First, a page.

Drum beats in Midlands election battle

Image caption The debate was held at The Drum arts centre on Wednesday

What do Charlie Chaplin, Laurel and Hardy and Morecambe and Wise have in common with Sajid Javid, Tristram Hunt, Nigel Farage and Lorely Burt?

And do please resist the temptation to tell me they were or are all clowns!

The answer is that they have all appeared at the theatre formerly known as the Aston Hippodrome in Birmingham, now reincarnated as The Drum arts centre.

How appropriate that the culmination of our BBC Midlands Today coverage of this most dramatic and unpredictable campaign should take place in its auditorium.

Immigration and HS2

For the record, UKIP leader Nigel Farage's appearance at the same venue was the following evening, screened nationally on BBC One following the Question Time special with Messrs Cameron, Miliband and Clegg.

Our Midlands Today encounter, hosted by Mary Rhodes, with questions from a very lively and impeccably balanced audience, confirmed yet again the talking points which are dominating conversations on the doorsteps here - immigration, the economy and high-speed rail.

But perhaps inevitably the first exchanges were about the NHS.

UKIP's Deputy Chairman Suzanne Evans delivered the quip of the night by telling us the service needed "fewer spin doctors and more real doctors".

She's UKIP's candidate in Shrewsbury and Atcham and widely tipped to inherit the leadership if Nigel Farage fails in Thanet South.

Image copyright AFP
Image caption HS2 was one of a number of issues raised in the BBC Midlands Today debate

Will Duckworth, the Green Party's candidate for Dudley North, hinted at his party's left of centre credentials, attacking "capitalists" profiting from health, for example, through hospital car parking charges.

Lorely Burt, defending Solihull for the Liberal Democrats, said hers was alone among the major parties in having a fully worked-out plan to bring together all the various parts of the NHS around the needs of the individual, with budgets fully costed.

Tristram Hunt, defending Stoke-on-Trent Central for Labour, warned the audience that they were right to be afraid of further privatisation of health services if the Conservatives were returned to government, because Staffordshire's end of life care was heading in that direction already.

But Sajid Javid, defending Bromsgrove for the Conservatives, pointed out that private sector involvement in the NHS had gone up by just 1% over the past five years, from a modest 3% to only 4%.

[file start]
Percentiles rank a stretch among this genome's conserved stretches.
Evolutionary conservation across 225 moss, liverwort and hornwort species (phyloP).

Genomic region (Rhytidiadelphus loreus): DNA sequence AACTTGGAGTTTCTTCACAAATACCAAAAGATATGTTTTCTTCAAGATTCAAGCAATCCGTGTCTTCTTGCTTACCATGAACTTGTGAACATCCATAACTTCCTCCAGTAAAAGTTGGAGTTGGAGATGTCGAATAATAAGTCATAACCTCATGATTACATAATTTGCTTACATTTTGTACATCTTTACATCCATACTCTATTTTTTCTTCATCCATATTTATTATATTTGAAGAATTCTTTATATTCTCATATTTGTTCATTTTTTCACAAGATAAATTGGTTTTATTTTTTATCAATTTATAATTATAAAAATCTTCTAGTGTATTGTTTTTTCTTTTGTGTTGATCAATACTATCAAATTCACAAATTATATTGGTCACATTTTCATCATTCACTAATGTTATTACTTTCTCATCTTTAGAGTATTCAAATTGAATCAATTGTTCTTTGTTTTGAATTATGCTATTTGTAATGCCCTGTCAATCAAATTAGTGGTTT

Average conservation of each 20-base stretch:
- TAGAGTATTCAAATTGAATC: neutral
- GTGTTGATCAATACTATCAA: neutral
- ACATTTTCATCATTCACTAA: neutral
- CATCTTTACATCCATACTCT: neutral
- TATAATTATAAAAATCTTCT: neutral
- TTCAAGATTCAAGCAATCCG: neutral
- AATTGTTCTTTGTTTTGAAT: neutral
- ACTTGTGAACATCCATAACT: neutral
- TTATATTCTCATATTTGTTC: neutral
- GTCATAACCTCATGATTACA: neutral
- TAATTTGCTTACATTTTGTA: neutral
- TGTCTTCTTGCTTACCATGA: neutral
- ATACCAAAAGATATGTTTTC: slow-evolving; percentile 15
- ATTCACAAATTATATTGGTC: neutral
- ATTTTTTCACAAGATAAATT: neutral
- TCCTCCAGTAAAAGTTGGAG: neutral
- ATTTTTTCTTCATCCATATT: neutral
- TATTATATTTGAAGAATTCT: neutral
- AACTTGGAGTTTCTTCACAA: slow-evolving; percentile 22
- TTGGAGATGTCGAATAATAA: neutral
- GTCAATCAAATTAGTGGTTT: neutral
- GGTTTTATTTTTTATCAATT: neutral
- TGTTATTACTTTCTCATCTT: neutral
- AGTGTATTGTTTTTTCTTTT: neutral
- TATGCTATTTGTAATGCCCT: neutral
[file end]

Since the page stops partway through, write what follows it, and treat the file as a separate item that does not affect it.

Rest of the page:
He then drove home the Tories' core message that you can't have a successful NHS without a successful economy, hence their extra £8bn.

Ultra-marginal seat

Perhaps the defining moment of the programme came right at the end, when Mary Rhodes invited each of them in turn to present their 15-second manifesto.

As if to underline yet again the crucial role of our contests here in next week's general election, over the past three days Solihull, that key Liberal Democrat ultra-marginal and number one Conservative target has seen visits from David Cameron, Nick Clegg and Ed Balls.

Image caption The debate at The Drum was at times quite heated

With only three seats in a region of 63 constituencies, the Liberal Democrats can ill afford to lose any at all.

Bestriding our realm like a colossus, Jeremy Vine has been giving the West Midlands battlefield his full digitally enhanced treatment.

In the meantime, I am busy preparing for our final Sunday Politics Midlands programme before polling day

Joining me in the studio will be Conservative Culture Secretary Sajid Javid, who defends Bromsgrove; the Shadow Housing Minister Emma Reynolds, who defends Wolverhampton North East for Labour; Lorely Burt, who defends Solihull and Councillor Bill Etheridge MEP, who is UKIP's candidate in their prime Midlands target seat of Dudley North.

So what will we all be talking about? Why guess on Friday when we'll know on Sunday? Join us and find out.

I did say this campaign is dramatic and unpredictable.

Watch Sunday Politics Midlands live at 11:00 BST on BBC One.

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